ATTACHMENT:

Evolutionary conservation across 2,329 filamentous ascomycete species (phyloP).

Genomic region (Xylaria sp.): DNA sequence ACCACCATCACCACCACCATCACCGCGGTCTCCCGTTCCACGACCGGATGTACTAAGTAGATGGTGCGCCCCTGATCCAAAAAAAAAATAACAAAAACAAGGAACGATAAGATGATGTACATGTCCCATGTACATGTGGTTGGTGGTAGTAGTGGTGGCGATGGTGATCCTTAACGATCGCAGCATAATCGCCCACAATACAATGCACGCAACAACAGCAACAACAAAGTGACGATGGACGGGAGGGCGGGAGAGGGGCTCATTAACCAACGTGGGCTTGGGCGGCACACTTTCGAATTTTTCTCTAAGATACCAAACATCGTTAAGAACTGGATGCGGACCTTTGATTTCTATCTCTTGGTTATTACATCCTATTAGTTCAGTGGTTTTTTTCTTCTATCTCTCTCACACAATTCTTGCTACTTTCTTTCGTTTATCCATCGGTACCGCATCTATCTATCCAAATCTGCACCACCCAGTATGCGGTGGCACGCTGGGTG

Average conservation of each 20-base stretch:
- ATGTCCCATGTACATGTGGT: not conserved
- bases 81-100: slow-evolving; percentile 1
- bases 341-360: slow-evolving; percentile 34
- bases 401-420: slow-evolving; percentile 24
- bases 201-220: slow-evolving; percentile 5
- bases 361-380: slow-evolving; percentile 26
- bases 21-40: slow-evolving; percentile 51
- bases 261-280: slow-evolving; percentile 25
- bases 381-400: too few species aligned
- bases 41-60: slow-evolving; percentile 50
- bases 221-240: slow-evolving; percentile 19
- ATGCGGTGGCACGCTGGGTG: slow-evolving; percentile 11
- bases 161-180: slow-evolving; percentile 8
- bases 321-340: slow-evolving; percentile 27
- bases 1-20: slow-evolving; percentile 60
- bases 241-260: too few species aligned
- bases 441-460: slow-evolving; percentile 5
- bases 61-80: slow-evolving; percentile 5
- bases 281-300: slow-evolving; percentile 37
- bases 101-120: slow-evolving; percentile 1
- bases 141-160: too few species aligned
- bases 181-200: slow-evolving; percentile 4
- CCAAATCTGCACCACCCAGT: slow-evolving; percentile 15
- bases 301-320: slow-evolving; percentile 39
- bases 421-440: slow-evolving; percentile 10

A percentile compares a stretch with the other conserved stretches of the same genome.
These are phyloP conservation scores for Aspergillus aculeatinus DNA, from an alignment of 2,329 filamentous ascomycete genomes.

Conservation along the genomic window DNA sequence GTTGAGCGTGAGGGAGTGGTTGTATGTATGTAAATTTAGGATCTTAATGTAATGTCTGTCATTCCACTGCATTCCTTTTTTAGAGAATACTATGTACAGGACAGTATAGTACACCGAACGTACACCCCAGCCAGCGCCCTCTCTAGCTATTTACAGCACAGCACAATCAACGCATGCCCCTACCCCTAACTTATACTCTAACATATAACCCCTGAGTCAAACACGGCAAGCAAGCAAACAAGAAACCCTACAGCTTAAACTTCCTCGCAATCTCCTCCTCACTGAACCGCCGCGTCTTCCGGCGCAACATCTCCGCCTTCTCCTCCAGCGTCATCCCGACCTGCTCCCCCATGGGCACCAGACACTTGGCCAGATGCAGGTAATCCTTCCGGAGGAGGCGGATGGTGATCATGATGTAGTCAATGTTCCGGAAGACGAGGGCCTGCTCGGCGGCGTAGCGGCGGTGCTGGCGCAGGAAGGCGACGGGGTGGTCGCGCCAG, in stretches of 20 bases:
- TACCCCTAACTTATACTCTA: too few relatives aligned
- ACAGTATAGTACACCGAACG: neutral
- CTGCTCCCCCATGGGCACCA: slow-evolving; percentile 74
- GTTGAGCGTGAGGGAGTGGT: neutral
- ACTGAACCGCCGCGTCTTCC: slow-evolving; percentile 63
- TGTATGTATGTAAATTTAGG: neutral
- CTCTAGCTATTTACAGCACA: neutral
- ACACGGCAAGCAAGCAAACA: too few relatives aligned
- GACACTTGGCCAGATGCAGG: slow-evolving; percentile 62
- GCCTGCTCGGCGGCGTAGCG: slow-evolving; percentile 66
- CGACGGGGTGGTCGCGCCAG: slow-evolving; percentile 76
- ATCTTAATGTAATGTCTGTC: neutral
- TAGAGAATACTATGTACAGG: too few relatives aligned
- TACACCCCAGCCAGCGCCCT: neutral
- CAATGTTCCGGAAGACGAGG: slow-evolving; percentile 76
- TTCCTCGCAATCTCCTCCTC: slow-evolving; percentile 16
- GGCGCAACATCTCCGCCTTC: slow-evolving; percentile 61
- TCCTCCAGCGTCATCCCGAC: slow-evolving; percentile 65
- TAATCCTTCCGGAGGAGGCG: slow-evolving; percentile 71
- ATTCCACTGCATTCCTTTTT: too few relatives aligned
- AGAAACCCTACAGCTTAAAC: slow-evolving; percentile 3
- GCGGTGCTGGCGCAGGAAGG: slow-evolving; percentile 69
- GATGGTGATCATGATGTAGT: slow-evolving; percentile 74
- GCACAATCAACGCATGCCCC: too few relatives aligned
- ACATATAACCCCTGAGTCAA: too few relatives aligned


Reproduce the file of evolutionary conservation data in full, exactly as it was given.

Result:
Evolutionary conservation across 2,329 filamentous ascomycete species (phyloP).

Genomic region (Xylaria sp.): DNA sequence ACCACCATCACCACCACCATCACCGCGGTCTCCCGTTCCACGACCGGATGTACTAAGTAGATGGTGCGCCCCTGATCCAAAAAAAAAATAACAAAAACAAGGAACGATAAGATGATGTACATGTCCCATGTACATGTGGTTGGTGGTAGTAGTGGTGGCGATGGTGATCCTTAACGATCGCAGCATAATCGCCCACAATACAATGCACGCAACAACAGCAACAACAAAGTGACGATGGACGGGAGGGCGGGAGAGGGGCTCATTAACCAACGTGGGCTTGGGCGGCACACTTTCGAATTTTTCTCTAAGATACCAAACATCGTTAAGAACTGGATGCGGACCTTTGATTTCTATCTCTTGGTTATTACATCCTATTAGTTCAGTGGTTTTTTTCTTCTATCTCTCTCACACAATTCTTGCTACTTTCTTTCGTTTATCCATCGGTACCGCATCTATCTATCCAAATCTGCACCACCCAGTATGCGGTGGCACGCTGGGTG

Average conservation of each 20-base stretch:
- ATGTCCCATGTACATGTGGT: not conserved
- bases 81-100: slow-evolving; percentile 1
- bases 341-360: slow-evolving; percentile 34
- bases 401-420: slow-evolving; percentile 24
- bases 201-220: slow-evolving; percentile 5
- bases 361-380: slow-evolving; percentile 26
- bases 21-40: slow-evolving; percentile 51
- bases 261-280: slow-evolving; percentile 25
- bases 381-400: too few species aligned
- bases 41-60: slow-evolving; percentile 50
- bases 221-240: slow-evolving; percentile 19
- ATGCGGTGGCACGCTGGGTG: slow-evolving; percentile 11
- bases 161-180: slow-evolving; percentile 8
- bases 321-340: slow-evolving; percentile 27
- bases 1-20: slow-evolving; percentile 60
- bases 241-260: too few species aligned
- bases 441-460: slow-evolving; percentile 5
- bases 61-80: slow-evolving; percentile 5
- bases 281-300: slow-evolving; percentile 37
- bases 101-120: slow-evolving; percentile 1
- bases 141-160: too few species aligned
- bases 181-200: slow-evolving; percentile 4
- CCAAATCTGCACCACCCAGT: slow-evolving; percentile 15
- bases 301-320: slow-evolving; percentile 39
- bases 421-440: slow-evolving; percentile 10

A percentile compares a stretch with the other conserved stretches of the same genome.
These are phyloP conservation scores for Aspergillus aculeatinus DNA, from an alignment of 2,329 filamentous ascomycete genomes.

Conservation along the genomic window DNA sequence GTTGAGCGTGAGGGAGTGGTTGTATGTATGTAAATTTAGGATCTTAATGTAATGTCTGTCATTCCACTGCATTCCTTTTTTAGAGAATACTATGTACAGGACAGTATAGTACACCGAACGTACACCCCAGCCAGCGCCCTCTCTAGCTATTTACAGCACAGCACAATCAACGCATGCCCCTACCCCTAACTTATACTCTAACATATAACCCCTGAGTCAAACACGGCAAGCAAGCAAACAAGAAACCCTACAGCTTAAACTTCCTCGCAATCTCCTCCTCACTGAACCGCCGCGTCTTCCGGCGCAACATCTCCGCCTTCTCCTCCAGCGTCATCCCGACCTGCTCCCCCATGGGCACCAGACACTTGGCCAGATGCAGGTAATCCTTCCGGAGGAGGCGGATGGTGATCATGATGTAGTCAATGTTCCGGAAGACGAGGGCCTGCTCGGCGGCGTAGCGGCGGTGCTGGCGCAGGAAGGCGACGGGGTGGTCGCGCCAG, in stretches of 20 bases:
- TACCCCTAACTTATACTCTA: too few relatives aligned
- ACAGTATAGTACACCGAACG: neutral
- CTGCTCCCCCATGGGCACCA: slow-evolving; percentile 74
- GTTGAGCGTGAGGGAGTGGT: neutral
- ACTGAACCGCCGCGTCTTCC: slow-evolving; percentile 63
- TGTATGTATGTAAATTTAGG: neutral
- CTCTAGCTATTTACAGCACA: neutral
- ACACGGCAAGCAAGCAAACA: too few relatives aligned
- GACACTTGGCCAGATGCAGG: slow-evolving; percentile 62
- GCCTGCTCGGCGGCGTAGCG: slow-evolving; percentile 66
- CGACGGGGTGGTCGCGCCAG: slow-evolving; percentile 76
- ATCTTAATGTAATGTCTGTC: neutral
- TAGAGAATACTATGTACAGG: too few relatives aligned
- TACACCCCAGCCAGCGCCCT: neutral
- CAATGTTCCGGAAGACGAGG: slow-evolving; percentile 76
- TTCCTCGCAATCTCCTCCTC: slow-evolving; percentile 16
- GGCGCAACATCTCCGCCTTC: slow-evolving; percentile 61
- TCCTCCAGCGTCATCCCGAC: slow-evolving; percentile 65
- TAATCCTTCCGGAGGAGGCG: slow-evolving; percentile 71
- ATTCCACTGCATTCCTTTTT: too few relatives aligned
- AGAAACCCTACAGCTTAAAC: slow-evolving; percentile 3
- GCGGTGCTGGCGCAGGAAGG: slow-evolving; percentile 69
- GATGGTGATCATGATGTAGT: slow-evolving; percentile 74
- GCACAATCAACGCATGCCCC: too few relatives aligned
- ACATATAACCCCTGAGTCAA: too few relatives aligned